Anthropology, in its design, is nothing but a discourse on humankind; but it is not just any discourse nor, for that matter, does it treat just any humankind.
In its bone-dry form, when even in its metaphors, positivistic and scientistic, anthropology takes itself seriously. It postures within a genre, "le genre serieux," to use Diderot's expression, recently resurrected by Clifford Geertz (1983). But here, as elsewhere, all is in flux, and the most serious risk of this seriousness is that it might degenerate all too quickly into the ridiculousness of an austere and pedantictone, into boredom and obsolescence-in other words, into the pretense of having reached the truth of Tasadayity.
The Tasaday arrive and depart, and others come to take their place, who in turn take their leave and return again. At the end of the anthropological field glasses, even if the edges remain sometimes fuzzy, what appears is the anthropos dujour. In pronouncing its discourse, anthropology performs two contradictory tasks. On the one hand, it reveals a partial reality, partial in both senses of the word. On the other hand, it constitutes itself as an ideology. (Dumont, 273)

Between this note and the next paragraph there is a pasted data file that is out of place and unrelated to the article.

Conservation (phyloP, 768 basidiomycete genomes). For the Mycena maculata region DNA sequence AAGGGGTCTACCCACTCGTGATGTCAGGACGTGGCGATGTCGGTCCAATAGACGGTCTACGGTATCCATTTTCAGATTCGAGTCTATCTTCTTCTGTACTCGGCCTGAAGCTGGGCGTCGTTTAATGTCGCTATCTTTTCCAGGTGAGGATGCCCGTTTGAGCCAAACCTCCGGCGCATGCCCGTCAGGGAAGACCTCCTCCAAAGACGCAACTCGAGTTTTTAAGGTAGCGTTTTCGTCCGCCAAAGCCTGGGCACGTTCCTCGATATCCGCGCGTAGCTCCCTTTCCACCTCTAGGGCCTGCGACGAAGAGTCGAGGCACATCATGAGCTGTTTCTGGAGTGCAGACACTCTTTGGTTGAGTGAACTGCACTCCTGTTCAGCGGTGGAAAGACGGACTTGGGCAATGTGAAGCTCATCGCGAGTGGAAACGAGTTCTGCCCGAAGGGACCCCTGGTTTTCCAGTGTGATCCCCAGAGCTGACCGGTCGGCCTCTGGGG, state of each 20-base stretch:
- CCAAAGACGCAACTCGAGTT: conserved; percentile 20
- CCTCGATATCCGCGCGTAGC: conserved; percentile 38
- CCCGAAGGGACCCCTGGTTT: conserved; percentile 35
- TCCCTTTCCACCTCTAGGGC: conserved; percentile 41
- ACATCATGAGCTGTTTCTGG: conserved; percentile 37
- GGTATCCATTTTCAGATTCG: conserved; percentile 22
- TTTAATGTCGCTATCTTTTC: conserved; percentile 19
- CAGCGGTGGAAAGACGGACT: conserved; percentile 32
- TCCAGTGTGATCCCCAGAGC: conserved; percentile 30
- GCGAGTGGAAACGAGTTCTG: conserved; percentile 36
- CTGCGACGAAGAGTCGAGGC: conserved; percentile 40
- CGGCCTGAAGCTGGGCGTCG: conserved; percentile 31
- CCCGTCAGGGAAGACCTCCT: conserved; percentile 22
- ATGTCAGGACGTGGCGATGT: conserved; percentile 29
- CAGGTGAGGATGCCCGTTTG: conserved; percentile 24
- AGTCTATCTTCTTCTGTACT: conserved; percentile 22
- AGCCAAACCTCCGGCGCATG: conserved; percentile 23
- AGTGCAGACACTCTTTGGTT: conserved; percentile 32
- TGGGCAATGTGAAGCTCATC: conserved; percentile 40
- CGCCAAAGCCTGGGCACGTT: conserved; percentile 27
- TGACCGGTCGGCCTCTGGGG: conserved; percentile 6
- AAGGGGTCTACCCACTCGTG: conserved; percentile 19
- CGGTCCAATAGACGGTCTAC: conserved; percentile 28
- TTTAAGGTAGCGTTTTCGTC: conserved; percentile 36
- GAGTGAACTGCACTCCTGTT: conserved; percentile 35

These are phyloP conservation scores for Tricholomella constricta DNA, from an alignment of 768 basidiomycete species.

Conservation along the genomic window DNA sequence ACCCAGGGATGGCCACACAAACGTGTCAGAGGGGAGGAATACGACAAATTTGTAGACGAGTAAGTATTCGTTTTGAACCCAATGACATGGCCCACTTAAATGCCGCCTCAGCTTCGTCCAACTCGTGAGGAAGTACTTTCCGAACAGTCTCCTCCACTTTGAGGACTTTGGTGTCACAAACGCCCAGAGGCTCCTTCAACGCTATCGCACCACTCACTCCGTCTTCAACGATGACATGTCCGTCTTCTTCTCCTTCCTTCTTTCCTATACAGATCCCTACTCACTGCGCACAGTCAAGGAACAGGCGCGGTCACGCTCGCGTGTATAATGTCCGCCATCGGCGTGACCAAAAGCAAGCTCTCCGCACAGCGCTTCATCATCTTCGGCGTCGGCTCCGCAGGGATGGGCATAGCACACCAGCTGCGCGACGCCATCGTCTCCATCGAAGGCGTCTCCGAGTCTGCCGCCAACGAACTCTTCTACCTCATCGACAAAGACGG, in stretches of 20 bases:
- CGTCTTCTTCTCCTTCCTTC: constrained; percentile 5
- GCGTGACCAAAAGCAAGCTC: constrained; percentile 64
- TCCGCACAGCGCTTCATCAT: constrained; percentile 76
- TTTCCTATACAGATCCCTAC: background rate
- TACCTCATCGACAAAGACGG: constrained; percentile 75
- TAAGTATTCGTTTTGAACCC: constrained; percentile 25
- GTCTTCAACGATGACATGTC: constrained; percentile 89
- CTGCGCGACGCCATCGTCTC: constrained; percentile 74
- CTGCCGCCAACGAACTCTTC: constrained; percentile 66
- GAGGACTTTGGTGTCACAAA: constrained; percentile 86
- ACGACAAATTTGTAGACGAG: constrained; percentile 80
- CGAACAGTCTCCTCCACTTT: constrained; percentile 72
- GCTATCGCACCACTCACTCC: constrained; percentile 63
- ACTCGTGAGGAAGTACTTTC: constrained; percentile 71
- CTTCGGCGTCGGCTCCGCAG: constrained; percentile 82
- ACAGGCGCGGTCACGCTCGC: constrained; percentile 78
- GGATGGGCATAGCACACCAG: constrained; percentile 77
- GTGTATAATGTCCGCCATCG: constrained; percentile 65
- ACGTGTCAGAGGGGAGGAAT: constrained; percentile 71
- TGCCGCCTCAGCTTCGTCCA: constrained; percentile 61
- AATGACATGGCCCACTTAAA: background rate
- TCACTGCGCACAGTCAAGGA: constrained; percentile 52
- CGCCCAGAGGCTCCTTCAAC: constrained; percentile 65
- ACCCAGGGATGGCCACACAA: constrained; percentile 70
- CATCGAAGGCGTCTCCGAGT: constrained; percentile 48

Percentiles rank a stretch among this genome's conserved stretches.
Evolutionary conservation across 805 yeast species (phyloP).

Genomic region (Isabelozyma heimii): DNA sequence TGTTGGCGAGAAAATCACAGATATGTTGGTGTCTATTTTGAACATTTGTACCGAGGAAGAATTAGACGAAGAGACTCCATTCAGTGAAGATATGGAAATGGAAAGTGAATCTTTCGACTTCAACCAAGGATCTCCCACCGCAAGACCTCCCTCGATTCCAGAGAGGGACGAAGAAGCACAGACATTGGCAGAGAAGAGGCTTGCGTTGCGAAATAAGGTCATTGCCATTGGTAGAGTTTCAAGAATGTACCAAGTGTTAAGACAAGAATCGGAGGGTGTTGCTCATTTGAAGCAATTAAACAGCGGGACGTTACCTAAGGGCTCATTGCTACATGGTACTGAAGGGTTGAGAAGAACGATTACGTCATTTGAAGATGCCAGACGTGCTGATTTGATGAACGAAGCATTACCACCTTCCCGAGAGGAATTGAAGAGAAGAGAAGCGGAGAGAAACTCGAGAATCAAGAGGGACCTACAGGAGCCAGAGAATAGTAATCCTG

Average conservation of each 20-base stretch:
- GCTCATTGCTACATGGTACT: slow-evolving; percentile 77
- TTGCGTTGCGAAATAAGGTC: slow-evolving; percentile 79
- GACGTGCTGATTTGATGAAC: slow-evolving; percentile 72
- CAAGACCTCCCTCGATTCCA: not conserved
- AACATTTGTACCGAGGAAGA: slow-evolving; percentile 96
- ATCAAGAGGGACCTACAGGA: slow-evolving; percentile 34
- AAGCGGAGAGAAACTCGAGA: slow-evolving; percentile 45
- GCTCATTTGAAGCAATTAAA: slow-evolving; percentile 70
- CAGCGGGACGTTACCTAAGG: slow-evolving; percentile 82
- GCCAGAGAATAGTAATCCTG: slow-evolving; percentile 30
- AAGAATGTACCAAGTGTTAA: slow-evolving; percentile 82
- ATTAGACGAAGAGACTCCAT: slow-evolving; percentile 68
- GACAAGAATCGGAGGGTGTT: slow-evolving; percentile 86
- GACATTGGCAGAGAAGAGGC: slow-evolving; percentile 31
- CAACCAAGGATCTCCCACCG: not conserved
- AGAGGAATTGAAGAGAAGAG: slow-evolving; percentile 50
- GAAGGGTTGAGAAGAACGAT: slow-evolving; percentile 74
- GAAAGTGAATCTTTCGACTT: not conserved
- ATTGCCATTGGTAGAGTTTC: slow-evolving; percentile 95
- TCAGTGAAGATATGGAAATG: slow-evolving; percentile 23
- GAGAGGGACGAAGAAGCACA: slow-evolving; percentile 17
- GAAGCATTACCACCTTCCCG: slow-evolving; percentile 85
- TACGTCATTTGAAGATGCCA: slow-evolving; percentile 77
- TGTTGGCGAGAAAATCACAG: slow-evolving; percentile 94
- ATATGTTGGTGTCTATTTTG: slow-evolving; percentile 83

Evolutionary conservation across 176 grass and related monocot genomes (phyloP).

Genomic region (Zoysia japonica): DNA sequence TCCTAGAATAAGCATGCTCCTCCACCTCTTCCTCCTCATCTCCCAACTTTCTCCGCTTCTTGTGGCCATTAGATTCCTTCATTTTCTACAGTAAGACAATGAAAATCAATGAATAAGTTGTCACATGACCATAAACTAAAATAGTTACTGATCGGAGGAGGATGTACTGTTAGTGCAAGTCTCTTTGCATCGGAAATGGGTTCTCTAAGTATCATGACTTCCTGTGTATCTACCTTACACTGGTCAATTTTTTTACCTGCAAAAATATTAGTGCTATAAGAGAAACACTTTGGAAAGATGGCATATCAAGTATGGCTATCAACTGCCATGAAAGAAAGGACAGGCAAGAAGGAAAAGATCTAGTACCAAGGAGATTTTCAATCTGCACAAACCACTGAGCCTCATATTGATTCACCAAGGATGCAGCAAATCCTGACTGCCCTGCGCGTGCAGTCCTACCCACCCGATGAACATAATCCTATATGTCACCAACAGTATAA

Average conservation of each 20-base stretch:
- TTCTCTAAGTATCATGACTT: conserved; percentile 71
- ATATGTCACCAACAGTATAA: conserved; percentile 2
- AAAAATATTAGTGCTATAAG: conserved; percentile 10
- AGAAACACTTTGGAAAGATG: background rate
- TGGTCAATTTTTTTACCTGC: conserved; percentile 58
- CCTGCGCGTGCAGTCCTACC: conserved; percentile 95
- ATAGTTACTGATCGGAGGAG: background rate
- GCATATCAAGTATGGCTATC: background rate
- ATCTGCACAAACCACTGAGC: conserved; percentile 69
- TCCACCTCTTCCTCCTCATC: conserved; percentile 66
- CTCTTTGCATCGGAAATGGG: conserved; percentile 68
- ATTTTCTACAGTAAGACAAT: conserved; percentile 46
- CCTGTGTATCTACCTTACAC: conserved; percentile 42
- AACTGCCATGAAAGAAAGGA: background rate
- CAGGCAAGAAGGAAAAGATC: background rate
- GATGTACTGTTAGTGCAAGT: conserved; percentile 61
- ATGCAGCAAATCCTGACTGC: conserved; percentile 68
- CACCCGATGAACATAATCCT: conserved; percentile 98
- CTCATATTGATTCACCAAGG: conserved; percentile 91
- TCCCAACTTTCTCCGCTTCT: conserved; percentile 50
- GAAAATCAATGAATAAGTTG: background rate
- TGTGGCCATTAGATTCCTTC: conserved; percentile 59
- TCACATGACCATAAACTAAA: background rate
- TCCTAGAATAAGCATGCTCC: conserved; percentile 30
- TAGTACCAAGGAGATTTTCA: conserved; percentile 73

About the Author
Jean-Paul Dumont has devoted his career to examining how meaning is constructed. Originally trained in anthropology in France under Lévi-Strauss, Dumont later earned a Ph.D. at the University of Pittsburgh. His publications include: Under the Rainbow, a structural analysis of the symbolic system of the Panare Indians in Venezuela; The Headman and I, an exploration of the importance of the anthropologist in the ethnographic experience; and Visayan Vignettes: Ethnographic Traces of a Philippine Island (1992). Dumont's current research centers on the peasant cultures of the Philippine lowlands. He joined George Mason University in 1988 and develops further his interest in ethnographic representation and interpretation with his ethnographic research in the central Philippines.